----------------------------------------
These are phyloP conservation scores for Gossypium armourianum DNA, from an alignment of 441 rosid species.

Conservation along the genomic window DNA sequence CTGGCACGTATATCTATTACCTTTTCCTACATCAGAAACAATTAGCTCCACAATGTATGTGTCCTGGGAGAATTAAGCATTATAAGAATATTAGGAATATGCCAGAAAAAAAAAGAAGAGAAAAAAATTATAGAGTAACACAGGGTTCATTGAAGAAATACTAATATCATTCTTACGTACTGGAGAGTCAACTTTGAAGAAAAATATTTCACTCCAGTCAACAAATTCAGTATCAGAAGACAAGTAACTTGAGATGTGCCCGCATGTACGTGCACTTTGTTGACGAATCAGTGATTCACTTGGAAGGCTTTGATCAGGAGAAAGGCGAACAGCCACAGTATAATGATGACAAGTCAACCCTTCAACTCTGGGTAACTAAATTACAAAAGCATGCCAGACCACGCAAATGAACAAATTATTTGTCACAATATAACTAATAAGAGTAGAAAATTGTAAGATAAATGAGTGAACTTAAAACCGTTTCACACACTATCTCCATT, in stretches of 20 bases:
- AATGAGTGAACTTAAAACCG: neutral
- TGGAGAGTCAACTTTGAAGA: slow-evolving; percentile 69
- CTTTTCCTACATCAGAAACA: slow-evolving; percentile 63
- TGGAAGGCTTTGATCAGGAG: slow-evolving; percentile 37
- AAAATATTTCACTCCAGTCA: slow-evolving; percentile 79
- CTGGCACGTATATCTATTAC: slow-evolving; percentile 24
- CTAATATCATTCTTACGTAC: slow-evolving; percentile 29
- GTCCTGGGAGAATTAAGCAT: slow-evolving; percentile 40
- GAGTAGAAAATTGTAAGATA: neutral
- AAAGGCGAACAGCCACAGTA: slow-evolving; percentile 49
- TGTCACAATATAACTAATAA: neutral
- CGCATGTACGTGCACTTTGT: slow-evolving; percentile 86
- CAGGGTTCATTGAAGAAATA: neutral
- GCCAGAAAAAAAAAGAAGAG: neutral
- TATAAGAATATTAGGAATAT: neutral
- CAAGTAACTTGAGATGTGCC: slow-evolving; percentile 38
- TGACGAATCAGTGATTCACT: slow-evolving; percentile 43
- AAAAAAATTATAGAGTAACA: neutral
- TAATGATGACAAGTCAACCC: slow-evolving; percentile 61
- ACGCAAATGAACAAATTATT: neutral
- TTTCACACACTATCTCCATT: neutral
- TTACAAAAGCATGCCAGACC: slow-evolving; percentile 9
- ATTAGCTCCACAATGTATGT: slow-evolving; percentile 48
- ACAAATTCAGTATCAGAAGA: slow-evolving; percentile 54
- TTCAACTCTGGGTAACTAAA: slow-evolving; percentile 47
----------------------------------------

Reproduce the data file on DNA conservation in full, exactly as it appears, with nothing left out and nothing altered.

These are phyloP conservation scores for Gossypium armourianum DNA, from an alignment of 441 rosid species.

Conservation along the genomic window DNA sequence CTGGCACGTATATCTATTACCTTTTCCTACATCAGAAACAATTAGCTCCACAATGTATGTGTCCTGGGAGAATTAAGCATTATAAGAATATTAGGAATATGCCAGAAAAAAAAAGAAGAGAAAAAAATTATAGAGTAACACAGGGTTCATTGAAGAAATACTAATATCATTCTTACGTACTGGAGAGTCAACTTTGAAGAAAAATATTTCACTCCAGTCAACAAATTCAGTATCAGAAGACAAGTAACTTGAGATGTGCCCGCATGTACGTGCACTTTGTTGACGAATCAGTGATTCACTTGGAAGGCTTTGATCAGGAGAAAGGCGAACAGCCACAGTATAATGATGACAAGTCAACCCTTCAACTCTGGGTAACTAAATTACAAAAGCATGCCAGACCACGCAAATGAACAAATTATTTGTCACAATATAACTAATAAGAGTAGAAAATTGTAAGATAAATGAGTGAACTTAAAACCGTTTCACACACTATCTCCATT, in stretches of 20 bases:
- AATGAGTGAACTTAAAACCG: neutral
- TGGAGAGTCAACTTTGAAGA: slow-evolving; percentile 69
- CTTTTCCTACATCAGAAACA: slow-evolving; percentile 63
- TGGAAGGCTTTGATCAGGAG: slow-evolving; percentile 37
- AAAATATTTCACTCCAGTCA: slow-evolving; percentile 79
- CTGGCACGTATATCTATTAC: slow-evolving; percentile 24
- CTAATATCATTCTTACGTAC: slow-evolving; percentile 29
- GTCCTGGGAGAATTAAGCAT: slow-evolving; percentile 40
- GAGTAGAAAATTGTAAGATA: neutral
- AAAGGCGAACAGCCACAGTA: slow-evolving; percentile 49
- TGTCACAATATAACTAATAA: neutral
- CGCATGTACGTGCACTTTGT: slow-evolving; percentile 86
- CAGGGTTCATTGAAGAAATA: neutral
- GCCAGAAAAAAAAAGAAGAG: neutral
- TATAAGAATATTAGGAATAT: neutral
- CAAGTAACTTGAGATGTGCC: slow-evolving; percentile 38
- TGACGAATCAGTGATTCACT: slow-evolving; percentile 43
- AAAAAAATTATAGAGTAACA: neutral
- TAATGATGACAAGTCAACCC: slow-evolving; percentile 61
- ACGCAAATGAACAAATTATT: neutral
- TTTCACACACTATCTCCATT: neutral
- TTACAAAAGCATGCCAGACC: slow-evolving; percentile 9
- ATTAGCTCCACAATGTATGT: slow-evolving; percentile 48
- ACAAATTCAGTATCAGAAGA: slow-evolving; percentile 54
- TTCAACTCTGGGTAACTAAA: slow-evolving; percentile 47